“HEEEEELLLLooooo?” I called in the most relaxed voice I could gather.
“Hi there.” A thirty-something with short, bleached-blonde hair, dusty blue jeans, a t-shirt at least one size too small and a crooked, menacing smile appeared under the doorframe.
“Hiiii…I’m Tash. Are youuu…”
“Yes, yes and I see you’ve met Yaso”
“Oh that’s the dog is it? Yes, cute dog,” I lied hoping to build some rapport and encourage the man to say something that would assure me of his normality.
Nothing so far.
“And Annnnastasia?” I queried, hovering in the corridor.
“She’s on a shoot.”
“Come in. You’re hungry. I’ll make you a sandwich.”
The man turned and walked further into the dimly-lit house as the poorly-coordinated dog thundered behind him. I wasn’t convinced but in awkward politeness I followed.
Entering inside my fears and anxiety only grew. Directly opposite me six long swords loomed above a doorframe. To the right I could see into a room where pistols of varying sizes decorated a bookshelf. Beside them an old pot plant holder had been converted into a canister for swords. Looking even further I spotted the radiator with a large machine gun slung across one side.
Sword and armoury collectors I winced, trying to assure myself I wasn’t going to die in this tiny, cluttered apartment.
Entering the kitchen I half expected the man to apologise, to abashedly explain…
“We’re collectors! None of them have ever been used. Purely display pieces. I work at the museum.”
But as I should have by now expected there was nothing. No explanation. No apology. Not even an acknowledgement of their existence. Instead the first proper conversation Dareios decided to instigate as he unnecessarily, brandished a large, butcher’s knife to cut my regularly sized sandwich was the tale of how his dog lost its leg. A seemingly benign subject I thought, hoping that it may reveal some of the man’s more compassionate, non-murderous side.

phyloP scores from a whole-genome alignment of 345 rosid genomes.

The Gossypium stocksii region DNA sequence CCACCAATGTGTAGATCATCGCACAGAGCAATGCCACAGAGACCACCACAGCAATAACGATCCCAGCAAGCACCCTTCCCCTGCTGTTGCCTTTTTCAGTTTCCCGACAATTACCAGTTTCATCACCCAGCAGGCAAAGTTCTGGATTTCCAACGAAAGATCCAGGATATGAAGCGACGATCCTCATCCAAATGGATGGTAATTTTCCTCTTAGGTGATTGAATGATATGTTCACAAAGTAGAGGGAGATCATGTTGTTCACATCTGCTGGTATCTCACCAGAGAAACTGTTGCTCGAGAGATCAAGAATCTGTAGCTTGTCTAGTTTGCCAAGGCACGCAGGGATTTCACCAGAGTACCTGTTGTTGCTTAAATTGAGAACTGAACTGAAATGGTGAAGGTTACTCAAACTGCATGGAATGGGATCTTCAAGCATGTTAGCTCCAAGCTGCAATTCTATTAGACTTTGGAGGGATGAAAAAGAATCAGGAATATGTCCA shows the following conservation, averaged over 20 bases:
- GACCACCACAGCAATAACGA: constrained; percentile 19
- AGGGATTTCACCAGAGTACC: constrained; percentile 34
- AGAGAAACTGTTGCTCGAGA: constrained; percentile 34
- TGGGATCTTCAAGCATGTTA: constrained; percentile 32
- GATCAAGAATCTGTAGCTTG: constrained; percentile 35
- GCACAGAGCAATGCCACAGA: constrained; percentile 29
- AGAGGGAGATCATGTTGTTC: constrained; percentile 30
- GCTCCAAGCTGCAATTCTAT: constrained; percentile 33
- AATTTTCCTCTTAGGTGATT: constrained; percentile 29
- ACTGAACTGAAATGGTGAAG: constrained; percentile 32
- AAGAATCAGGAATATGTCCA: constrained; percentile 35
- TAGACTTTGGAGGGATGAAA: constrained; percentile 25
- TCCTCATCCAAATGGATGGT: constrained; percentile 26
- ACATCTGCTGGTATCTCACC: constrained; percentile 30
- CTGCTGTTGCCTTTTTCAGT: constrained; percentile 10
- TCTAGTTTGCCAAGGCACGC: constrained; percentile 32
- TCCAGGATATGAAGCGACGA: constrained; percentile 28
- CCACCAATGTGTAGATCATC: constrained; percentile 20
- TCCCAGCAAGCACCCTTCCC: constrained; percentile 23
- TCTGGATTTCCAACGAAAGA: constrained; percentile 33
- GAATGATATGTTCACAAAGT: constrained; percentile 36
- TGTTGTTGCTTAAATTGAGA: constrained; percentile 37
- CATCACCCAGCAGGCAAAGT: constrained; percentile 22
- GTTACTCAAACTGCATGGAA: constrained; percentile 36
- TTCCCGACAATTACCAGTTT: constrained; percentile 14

“You noticed the leg yea?”
“Oh yea! What happened? Poor thing.”
“Cancer. You know she was walking around with this lump hanging off her leg for ages. I couldn’t bare to see her like that.”
“Awwh wow, poor girl, must have been sooo painful…” I responded looking towards the dog and attempting to rouse more human emotion out of the man.
“Yea yea. You know I did it.”
“Sorry, you did what?”
“I did it. I cut the leg.”
“Ohhhh, you mean you assisted the vet? I guess that’s normal?”
“No, no, I cut the leg. I wouldn’t let anyone touch my dog, not like that. I cut the leg off.”
“Ahhh…” I smiled nervously, trying to nod in agreement that it was all a very normal series of events, a perfectly normal piece of light chitchat to recount to someone who had just arrived in your armoured apartment.
“And Anastasia? When does she finish again?”
“Later, later. Come in here, I’ll show you our portfolios.”
As I entered the living room, machine-gun decorated radiator before me, Dareios casually rustled through the pistol-laden bookshelf to retrieve his and her portfolios. Modelling portfolios. They were models of course. Just a normal Athenian modelling couple, with a house full of guns and a three-legged dog. A stock standard picture of suburban living really.
I sat awkwardly on the patchy, stained couch flicking through the albums as Yaso licked my ugly backpacker feet.
“Nice stuff,” I said unaware of what was the go-to dialogue to share with gun-possessing, dog-dissecting models about their work.
“Wine,” he barked handing me a full glass of dazzling red.
“Oh, oh, thanks,” I said immediately placing the glass on the coffee table beside me and vowing never to consume a drop.
I glanced out to the balcony, “must be a great view!”
I stood up and moved as casually as I could towards the balcony, hoping to make myself seen. More piles of clutter and garbage dotted the once white outdoor tiles. In the far right I could make out a number of large, black stains splashed across the ground.
“Mushrooms. Anastasia’s attempts!” He laughed suddenly appearing behind me and pointing towards the stains.
“Ahhhh, great,” I replied, in another attempt at nonchalance.
“Look, the Acropolis,” he directed, moving casually to the edge of the balcony and pointing down the long street to a golden-lit structure, seemingly a float on the horizon.